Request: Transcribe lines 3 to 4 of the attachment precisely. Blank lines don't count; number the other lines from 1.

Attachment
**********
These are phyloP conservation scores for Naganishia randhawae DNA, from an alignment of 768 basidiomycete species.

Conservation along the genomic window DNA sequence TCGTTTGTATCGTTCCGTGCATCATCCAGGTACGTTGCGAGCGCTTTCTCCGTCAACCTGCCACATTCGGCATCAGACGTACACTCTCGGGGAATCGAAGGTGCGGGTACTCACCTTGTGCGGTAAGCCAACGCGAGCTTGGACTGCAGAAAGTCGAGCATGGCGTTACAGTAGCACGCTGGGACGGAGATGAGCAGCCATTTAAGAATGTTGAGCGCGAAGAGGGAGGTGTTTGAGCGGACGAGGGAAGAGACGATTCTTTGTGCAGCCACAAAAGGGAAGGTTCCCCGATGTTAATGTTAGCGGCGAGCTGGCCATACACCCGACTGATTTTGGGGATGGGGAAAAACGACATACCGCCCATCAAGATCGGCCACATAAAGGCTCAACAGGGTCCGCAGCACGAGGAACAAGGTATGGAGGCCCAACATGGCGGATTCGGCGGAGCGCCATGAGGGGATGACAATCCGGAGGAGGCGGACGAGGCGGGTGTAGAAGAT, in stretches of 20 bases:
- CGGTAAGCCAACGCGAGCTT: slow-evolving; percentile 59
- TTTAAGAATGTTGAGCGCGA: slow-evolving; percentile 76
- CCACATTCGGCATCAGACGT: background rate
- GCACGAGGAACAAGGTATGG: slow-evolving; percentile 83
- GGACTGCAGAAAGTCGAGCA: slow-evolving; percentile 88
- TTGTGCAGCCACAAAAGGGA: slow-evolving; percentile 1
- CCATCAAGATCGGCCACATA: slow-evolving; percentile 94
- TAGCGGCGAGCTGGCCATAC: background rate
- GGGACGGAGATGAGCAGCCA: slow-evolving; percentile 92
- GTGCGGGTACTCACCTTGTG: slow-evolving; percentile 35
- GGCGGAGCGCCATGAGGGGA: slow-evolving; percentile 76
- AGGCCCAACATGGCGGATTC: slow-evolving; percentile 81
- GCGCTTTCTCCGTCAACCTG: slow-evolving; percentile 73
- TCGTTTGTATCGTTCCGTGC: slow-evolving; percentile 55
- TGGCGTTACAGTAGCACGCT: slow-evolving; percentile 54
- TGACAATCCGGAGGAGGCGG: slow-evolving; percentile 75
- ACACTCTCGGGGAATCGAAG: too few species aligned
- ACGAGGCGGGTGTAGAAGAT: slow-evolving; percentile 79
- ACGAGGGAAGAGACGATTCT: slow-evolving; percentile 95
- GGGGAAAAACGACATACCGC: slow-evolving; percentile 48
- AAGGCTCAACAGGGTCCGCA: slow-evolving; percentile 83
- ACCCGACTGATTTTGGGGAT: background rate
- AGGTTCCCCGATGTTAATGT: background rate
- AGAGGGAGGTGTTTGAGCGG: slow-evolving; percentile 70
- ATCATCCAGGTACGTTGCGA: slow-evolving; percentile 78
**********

- CGGTAAGCCAACGCGAGCTT: slow-evolving; percentile 59
- TTTAAGAATGTTGAGCGCGA: slow-evolving; percentile 76